Violet's, Stella's combine
Sister stores Violet’s and Stella’s have traded being neighbors for full-on roommate status.
The stores, both owned by Laura Farrar, offer women’s clothing and shoes, respectively. Farrar opened Stella’s last March to complement Violet’s, the 4-year-old clothing boutique where she had gained a loyal local following, Farrar said. Both were located in the Collamer Building, a few doors down from each other.
As her lease at 482 Broadway (Violet’s) expired this year, Farrar moved to combine both stores under one roof, into the plush shoe boutique at 494 Broadway — a former knitting shop that she gave a hefty makeover to last winter.
“I knew down the road we’d eventually combine the two stores,” Farrar said. “I’m excited for our merger. It will make it more efficient for customers as well as the business owner, for me.”
Having to pay half the overhead means she can spend more on shopping for spring lines and keep the racks full of fresh merchandise, Farrar said.
Also, there will be no more running down the street to grab a pair of shoes from Stella’s that would perfectly complement a dress being tried on by a customer at Violet’s, she said.
All of Violet’s merchandise is now available at 494 Broadway, and the businesses will now be known by one new name: “Violet’s & Stella’s of Saratoga.”
Established downtown businesses moving locations and reopening elsewhere on Broadway or nearby has been a trend of late — La Sartoria and Rockabella are two of the most recent examples.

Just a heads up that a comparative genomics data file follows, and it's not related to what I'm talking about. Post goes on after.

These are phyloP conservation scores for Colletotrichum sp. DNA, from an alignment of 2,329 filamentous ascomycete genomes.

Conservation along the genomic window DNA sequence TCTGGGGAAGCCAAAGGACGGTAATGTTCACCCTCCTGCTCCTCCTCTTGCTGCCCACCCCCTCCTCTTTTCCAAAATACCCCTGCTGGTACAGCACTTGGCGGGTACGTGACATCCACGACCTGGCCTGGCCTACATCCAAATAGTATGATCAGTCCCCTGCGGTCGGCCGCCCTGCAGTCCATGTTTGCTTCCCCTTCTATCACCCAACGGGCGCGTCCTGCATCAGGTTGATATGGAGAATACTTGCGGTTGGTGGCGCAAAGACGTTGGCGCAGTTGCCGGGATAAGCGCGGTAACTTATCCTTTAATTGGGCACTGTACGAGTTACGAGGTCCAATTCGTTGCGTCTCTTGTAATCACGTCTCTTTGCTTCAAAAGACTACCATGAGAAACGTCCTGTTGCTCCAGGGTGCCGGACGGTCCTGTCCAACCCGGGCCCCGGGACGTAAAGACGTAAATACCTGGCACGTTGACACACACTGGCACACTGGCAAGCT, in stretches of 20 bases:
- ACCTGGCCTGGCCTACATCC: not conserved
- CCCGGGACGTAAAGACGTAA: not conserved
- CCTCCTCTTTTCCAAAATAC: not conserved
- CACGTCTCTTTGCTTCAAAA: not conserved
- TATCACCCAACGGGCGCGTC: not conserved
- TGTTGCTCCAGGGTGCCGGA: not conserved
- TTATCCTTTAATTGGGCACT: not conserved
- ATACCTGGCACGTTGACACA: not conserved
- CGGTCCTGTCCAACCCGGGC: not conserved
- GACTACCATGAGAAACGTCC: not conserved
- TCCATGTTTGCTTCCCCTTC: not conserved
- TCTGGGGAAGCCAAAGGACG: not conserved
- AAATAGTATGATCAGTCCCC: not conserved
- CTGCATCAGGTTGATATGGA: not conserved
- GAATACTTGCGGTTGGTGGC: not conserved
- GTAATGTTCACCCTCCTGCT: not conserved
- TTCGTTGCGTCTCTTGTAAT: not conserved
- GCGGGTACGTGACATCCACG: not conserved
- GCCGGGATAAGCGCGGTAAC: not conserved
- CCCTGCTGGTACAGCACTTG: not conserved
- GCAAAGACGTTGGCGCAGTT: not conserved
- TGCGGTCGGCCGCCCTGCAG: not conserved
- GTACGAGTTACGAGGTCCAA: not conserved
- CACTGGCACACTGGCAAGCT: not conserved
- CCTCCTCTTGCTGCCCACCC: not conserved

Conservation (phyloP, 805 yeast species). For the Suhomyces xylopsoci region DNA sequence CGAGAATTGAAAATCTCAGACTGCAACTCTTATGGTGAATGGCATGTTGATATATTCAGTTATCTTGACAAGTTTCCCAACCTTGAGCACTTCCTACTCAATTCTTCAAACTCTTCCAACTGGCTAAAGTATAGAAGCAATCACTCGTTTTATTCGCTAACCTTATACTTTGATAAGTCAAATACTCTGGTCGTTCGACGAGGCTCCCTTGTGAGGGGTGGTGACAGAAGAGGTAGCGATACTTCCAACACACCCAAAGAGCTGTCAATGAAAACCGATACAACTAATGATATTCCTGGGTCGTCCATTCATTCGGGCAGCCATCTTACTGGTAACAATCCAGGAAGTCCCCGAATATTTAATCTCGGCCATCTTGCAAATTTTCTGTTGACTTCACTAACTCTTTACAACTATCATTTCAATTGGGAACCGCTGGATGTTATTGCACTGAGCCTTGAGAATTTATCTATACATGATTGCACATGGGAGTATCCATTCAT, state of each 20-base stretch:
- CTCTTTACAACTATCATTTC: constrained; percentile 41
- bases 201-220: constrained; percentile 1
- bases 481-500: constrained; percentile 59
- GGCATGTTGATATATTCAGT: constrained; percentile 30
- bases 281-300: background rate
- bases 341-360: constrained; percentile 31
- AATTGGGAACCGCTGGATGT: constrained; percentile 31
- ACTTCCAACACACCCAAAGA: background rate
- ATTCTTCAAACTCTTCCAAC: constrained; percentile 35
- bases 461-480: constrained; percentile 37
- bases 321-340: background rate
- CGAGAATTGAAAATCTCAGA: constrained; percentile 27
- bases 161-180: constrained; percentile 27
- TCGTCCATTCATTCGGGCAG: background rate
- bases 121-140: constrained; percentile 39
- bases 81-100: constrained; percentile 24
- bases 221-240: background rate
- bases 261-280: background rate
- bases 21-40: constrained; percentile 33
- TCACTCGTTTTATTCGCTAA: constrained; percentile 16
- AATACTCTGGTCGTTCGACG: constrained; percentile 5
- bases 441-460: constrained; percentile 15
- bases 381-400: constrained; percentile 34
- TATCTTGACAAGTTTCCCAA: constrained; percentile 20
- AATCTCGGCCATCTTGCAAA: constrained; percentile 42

Vincent Montesano, owner of La Sartoria, is in the process of getting his Italian suit shop up and running again for spring. He moved from his longtime home in the Algonquin building late last year and is now located at
489 Broadway, above the tattoo parlor and near the post office.
Montesano is currently offering custom-made suits and shirts that he makes in the store.
Earlier this month, Rockabella Boutique moved off Broadway and opened at 10 Lake Ave., where the rent is cheaper, according to owner Jackie Szurek. It’s all part of her plan to be a “destination” for special-occasion shoppers.
Farrar says she wouldn’t leave Broadway because her walk-in traffic is the bread and butter of her business — a major difference between her and Szurek.
“Our rent is, relatively speaking, similar to others in the area (on Broadway),” Farrar said.
New tenants are expected to move in quickly at the old Violet’s location and at the former ICU Optical Studio next door, which was vacated last week.